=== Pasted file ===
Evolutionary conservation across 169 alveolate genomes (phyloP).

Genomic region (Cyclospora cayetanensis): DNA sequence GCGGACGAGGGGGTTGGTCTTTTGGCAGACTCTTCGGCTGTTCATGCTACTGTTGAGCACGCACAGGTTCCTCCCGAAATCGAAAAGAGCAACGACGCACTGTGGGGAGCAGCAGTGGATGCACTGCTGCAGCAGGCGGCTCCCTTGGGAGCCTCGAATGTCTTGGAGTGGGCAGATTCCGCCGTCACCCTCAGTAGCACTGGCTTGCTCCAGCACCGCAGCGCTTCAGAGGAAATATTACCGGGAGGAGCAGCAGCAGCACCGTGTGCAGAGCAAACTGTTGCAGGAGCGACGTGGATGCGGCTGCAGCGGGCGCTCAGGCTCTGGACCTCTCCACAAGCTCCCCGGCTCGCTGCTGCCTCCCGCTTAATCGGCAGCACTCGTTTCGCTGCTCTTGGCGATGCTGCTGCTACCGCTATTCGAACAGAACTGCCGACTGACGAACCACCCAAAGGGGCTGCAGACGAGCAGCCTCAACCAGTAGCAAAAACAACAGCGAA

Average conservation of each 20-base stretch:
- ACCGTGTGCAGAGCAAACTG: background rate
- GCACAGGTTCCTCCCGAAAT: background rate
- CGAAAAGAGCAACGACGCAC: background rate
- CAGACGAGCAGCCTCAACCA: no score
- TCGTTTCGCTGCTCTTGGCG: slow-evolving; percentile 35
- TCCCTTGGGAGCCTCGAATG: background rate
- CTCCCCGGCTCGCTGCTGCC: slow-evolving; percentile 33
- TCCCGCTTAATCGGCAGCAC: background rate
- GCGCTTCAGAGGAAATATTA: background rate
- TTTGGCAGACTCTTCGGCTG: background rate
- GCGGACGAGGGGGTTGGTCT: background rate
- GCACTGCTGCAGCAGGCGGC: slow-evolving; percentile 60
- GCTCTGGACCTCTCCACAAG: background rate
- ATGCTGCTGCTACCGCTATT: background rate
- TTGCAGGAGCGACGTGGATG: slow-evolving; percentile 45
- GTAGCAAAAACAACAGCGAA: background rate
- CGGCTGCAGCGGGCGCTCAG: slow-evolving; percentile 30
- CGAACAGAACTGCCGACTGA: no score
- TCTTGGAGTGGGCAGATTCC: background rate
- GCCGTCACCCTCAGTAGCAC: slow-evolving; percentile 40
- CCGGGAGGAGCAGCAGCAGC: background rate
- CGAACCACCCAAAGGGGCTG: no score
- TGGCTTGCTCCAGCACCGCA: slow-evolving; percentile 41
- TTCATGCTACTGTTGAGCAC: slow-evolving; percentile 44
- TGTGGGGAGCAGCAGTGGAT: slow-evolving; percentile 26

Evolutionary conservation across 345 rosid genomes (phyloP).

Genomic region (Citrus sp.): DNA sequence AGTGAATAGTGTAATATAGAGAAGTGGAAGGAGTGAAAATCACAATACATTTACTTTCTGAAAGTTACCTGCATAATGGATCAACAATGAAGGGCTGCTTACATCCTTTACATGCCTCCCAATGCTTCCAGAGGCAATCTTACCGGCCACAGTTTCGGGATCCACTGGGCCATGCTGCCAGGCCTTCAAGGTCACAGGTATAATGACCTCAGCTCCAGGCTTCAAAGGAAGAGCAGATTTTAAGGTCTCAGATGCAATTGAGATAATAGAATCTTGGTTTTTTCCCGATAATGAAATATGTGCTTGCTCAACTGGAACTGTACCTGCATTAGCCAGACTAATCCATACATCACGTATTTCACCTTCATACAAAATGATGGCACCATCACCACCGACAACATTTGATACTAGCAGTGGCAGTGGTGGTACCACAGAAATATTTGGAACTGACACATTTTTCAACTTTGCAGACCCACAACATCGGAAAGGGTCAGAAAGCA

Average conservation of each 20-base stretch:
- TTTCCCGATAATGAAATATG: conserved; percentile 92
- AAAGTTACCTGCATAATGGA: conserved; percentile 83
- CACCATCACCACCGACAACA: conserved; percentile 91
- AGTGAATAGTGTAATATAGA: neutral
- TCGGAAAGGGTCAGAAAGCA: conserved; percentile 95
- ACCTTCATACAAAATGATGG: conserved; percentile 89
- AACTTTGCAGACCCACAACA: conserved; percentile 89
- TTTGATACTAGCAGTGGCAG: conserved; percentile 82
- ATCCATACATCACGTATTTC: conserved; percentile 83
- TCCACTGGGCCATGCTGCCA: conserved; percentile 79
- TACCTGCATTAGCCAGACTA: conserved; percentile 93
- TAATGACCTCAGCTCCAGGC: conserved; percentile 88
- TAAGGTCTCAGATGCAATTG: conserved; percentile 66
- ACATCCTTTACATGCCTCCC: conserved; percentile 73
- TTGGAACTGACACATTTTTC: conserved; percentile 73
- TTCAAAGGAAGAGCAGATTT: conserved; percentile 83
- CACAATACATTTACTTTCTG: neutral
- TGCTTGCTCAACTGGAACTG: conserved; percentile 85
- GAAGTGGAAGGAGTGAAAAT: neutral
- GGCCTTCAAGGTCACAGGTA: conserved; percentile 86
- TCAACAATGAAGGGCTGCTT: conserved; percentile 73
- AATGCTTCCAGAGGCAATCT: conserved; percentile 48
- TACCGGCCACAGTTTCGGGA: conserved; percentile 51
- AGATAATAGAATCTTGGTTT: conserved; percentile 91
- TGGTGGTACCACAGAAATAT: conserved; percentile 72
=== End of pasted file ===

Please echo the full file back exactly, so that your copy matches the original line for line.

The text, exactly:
Evolutionary conservation across 169 alveolate genomes (phyloP).

Genomic region (Cyclospora cayetanensis): DNA sequence GCGGACGAGGGGGTTGGTCTTTTGGCAGACTCTTCGGCTGTTCATGCTACTGTTGAGCACGCACAGGTTCCTCCCGAAATCGAAAAGAGCAACGACGCACTGTGGGGAGCAGCAGTGGATGCACTGCTGCAGCAGGCGGCTCCCTTGGGAGCCTCGAATGTCTTGGAGTGGGCAGATTCCGCCGTCACCCTCAGTAGCACTGGCTTGCTCCAGCACCGCAGCGCTTCAGAGGAAATATTACCGGGAGGAGCAGCAGCAGCACCGTGTGCAGAGCAAACTGTTGCAGGAGCGACGTGGATGCGGCTGCAGCGGGCGCTCAGGCTCTGGACCTCTCCACAAGCTCCCCGGCTCGCTGCTGCCTCCCGCTTAATCGGCAGCACTCGTTTCGCTGCTCTTGGCGATGCTGCTGCTACCGCTATTCGAACAGAACTGCCGACTGACGAACCACCCAAAGGGGCTGCAGACGAGCAGCCTCAACCAGTAGCAAAAACAACAGCGAA

Average conservation of each 20-base stretch:
- ACCGTGTGCAGAGCAAACTG: background rate
- GCACAGGTTCCTCCCGAAAT: background rate
- CGAAAAGAGCAACGACGCAC: background rate
- CAGACGAGCAGCCTCAACCA: no score
- TCGTTTCGCTGCTCTTGGCG: slow-evolving; percentile 35
- TCCCTTGGGAGCCTCGAATG: background rate
- CTCCCCGGCTCGCTGCTGCC: slow-evolving; percentile 33
- TCCCGCTTAATCGGCAGCAC: background rate
- GCGCTTCAGAGGAAATATTA: background rate
- TTTGGCAGACTCTTCGGCTG: background rate
- GCGGACGAGGGGGTTGGTCT: background rate
- GCACTGCTGCAGCAGGCGGC: slow-evolving; percentile 60
- GCTCTGGACCTCTCCACAAG: background rate
- ATGCTGCTGCTACCGCTATT: background rate
- TTGCAGGAGCGACGTGGATG: slow-evolving; percentile 45
- GTAGCAAAAACAACAGCGAA: background rate
- CGGCTGCAGCGGGCGCTCAG: slow-evolving; percentile 30
- CGAACAGAACTGCCGACTGA: no score
- TCTTGGAGTGGGCAGATTCC: background rate
- GCCGTCACCCTCAGTAGCAC: slow-evolving; percentile 40
- CCGGGAGGAGCAGCAGCAGC: background rate
- CGAACCACCCAAAGGGGCTG: no score
- TGGCTTGCTCCAGCACCGCA: slow-evolving; percentile 41
- TTCATGCTACTGTTGAGCAC: slow-evolving; percentile 44
- TGTGGGGAGCAGCAGTGGAT: slow-evolving; percentile 26

Evolutionary conservation across 345 rosid genomes (phyloP).

Genomic region (Citrus sp.): DNA sequence AGTGAATAGTGTAATATAGAGAAGTGGAAGGAGTGAAAATCACAATACATTTACTTTCTGAAAGTTACCTGCATAATGGATCAACAATGAAGGGCTGCTTACATCCTTTACATGCCTCCCAATGCTTCCAGAGGCAATCTTACCGGCCACAGTTTCGGGATCCACTGGGCCATGCTGCCAGGCCTTCAAGGTCACAGGTATAATGACCTCAGCTCCAGGCTTCAAAGGAAGAGCAGATTTTAAGGTCTCAGATGCAATTGAGATAATAGAATCTTGGTTTTTTCCCGATAATGAAATATGTGCTTGCTCAACTGGAACTGTACCTGCATTAGCCAGACTAATCCATACATCACGTATTTCACCTTCATACAAAATGATGGCACCATCACCACCGACAACATTTGATACTAGCAGTGGCAGTGGTGGTACCACAGAAATATTTGGAACTGACACATTTTTCAACTTTGCAGACCCACAACATCGGAAAGGGTCAGAAAGCA

Average conservation of each 20-base stretch:
- TTTCCCGATAATGAAATATG: conserved; percentile 92
- AAAGTTACCTGCATAATGGA: conserved; percentile 83
- CACCATCACCACCGACAACA: conserved; percentile 91
- AGTGAATAGTGTAATATAGA: neutral
- TCGGAAAGGGTCAGAAAGCA: conserved; percentile 95
- ACCTTCATACAAAATGATGG: conserved; percentile 89
- AACTTTGCAGACCCACAACA: conserved; percentile 89
- TTTGATACTAGCAGTGGCAG: conserved; percentile 82
- ATCCATACATCACGTATTTC: conserved; percentile 83
- TCCACTGGGCCATGCTGCCA: conserved; percentile 79
- TACCTGCATTAGCCAGACTA: conserved; percentile 93
- TAATGACCTCAGCTCCAGGC: conserved; percentile 88
- TAAGGTCTCAGATGCAATTG: conserved; percentile 66
- ACATCCTTTACATGCCTCCC: conserved; percentile 73
- TTGGAACTGACACATTTTTC: conserved; percentile 73
- TTCAAAGGAAGAGCAGATTT: conserved; percentile 83
- CACAATACATTTACTTTCTG: neutral
- TGCTTGCTCAACTGGAACTG: conserved; percentile 85
- GAAGTGGAAGGAGTGAAAAT: neutral
- GGCCTTCAAGGTCACAGGTA: conserved; percentile 86
- TCAACAATGAAGGGCTGCTT: conserved; percentile 73
- AATGCTTCCAGAGGCAATCT: conserved; percentile 48
- TACCGGCCACAGTTTCGGGA: conserved; percentile 51
- AGATAATAGAATCTTGGTTT: conserved; percentile 91
- TGGTGGTACCACAGAAATAT: conserved; percentile 72